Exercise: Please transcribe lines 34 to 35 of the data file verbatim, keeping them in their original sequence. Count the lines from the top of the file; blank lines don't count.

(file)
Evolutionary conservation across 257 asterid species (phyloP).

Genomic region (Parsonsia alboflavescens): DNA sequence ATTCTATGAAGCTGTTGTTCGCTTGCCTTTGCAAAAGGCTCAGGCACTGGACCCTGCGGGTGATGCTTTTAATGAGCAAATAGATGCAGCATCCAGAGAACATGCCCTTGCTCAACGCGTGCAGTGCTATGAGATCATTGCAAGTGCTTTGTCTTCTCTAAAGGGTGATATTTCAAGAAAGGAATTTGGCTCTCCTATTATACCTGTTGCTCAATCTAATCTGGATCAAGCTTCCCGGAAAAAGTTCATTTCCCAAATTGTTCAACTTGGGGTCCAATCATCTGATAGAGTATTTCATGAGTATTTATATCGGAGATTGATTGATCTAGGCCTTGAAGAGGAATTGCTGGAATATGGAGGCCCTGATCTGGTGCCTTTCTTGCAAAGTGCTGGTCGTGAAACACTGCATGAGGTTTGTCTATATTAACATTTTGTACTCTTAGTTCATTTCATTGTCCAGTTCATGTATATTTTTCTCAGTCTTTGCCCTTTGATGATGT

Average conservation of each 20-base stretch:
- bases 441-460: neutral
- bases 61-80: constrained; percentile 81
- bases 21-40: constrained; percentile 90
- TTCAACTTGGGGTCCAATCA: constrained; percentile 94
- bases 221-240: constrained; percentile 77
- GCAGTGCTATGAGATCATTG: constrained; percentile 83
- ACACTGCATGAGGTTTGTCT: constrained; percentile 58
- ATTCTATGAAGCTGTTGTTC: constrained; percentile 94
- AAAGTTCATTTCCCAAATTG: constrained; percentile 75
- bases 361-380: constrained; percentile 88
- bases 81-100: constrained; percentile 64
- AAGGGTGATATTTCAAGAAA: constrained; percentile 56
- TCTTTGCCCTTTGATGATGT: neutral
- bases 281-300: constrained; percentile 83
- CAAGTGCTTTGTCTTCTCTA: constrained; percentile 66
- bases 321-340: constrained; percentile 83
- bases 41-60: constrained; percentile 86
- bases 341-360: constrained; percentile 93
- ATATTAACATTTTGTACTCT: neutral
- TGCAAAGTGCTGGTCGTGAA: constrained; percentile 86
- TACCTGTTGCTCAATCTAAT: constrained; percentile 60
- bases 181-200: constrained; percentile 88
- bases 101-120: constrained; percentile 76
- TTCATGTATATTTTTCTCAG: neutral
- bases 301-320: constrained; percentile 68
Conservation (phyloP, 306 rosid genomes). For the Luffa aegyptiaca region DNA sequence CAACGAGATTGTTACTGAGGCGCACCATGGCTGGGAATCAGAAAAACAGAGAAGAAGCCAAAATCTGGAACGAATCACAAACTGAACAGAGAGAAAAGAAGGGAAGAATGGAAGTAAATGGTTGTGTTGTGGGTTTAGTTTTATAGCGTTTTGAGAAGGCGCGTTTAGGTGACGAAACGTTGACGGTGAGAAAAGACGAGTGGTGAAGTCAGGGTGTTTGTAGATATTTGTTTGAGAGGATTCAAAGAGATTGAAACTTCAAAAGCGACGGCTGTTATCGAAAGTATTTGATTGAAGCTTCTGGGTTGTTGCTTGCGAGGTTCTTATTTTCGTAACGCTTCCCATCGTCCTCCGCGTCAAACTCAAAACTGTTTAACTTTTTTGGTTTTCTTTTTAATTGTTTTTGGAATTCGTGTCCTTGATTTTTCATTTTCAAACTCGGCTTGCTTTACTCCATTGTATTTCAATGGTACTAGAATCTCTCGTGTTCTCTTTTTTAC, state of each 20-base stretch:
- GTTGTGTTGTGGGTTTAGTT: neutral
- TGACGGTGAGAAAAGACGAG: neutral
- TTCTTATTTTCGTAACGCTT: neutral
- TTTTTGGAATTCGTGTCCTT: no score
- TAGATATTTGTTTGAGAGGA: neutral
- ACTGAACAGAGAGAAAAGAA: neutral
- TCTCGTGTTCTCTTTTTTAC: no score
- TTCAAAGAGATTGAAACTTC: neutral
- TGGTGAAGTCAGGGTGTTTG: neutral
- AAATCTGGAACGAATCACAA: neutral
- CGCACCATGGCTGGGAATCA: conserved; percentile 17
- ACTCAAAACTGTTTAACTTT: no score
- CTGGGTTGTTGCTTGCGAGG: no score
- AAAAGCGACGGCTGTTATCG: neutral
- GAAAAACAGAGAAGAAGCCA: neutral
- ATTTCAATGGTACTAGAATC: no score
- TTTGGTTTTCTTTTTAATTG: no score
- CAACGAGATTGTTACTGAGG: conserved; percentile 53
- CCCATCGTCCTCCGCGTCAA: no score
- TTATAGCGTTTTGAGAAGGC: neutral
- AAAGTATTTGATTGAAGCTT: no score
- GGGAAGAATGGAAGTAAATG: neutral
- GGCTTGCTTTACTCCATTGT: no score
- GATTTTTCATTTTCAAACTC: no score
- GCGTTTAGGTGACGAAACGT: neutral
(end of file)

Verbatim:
- TAGATATTTGTTTGAGAGGA: neutral
- ACTGAACAGAGAGAAAAGAA: neutral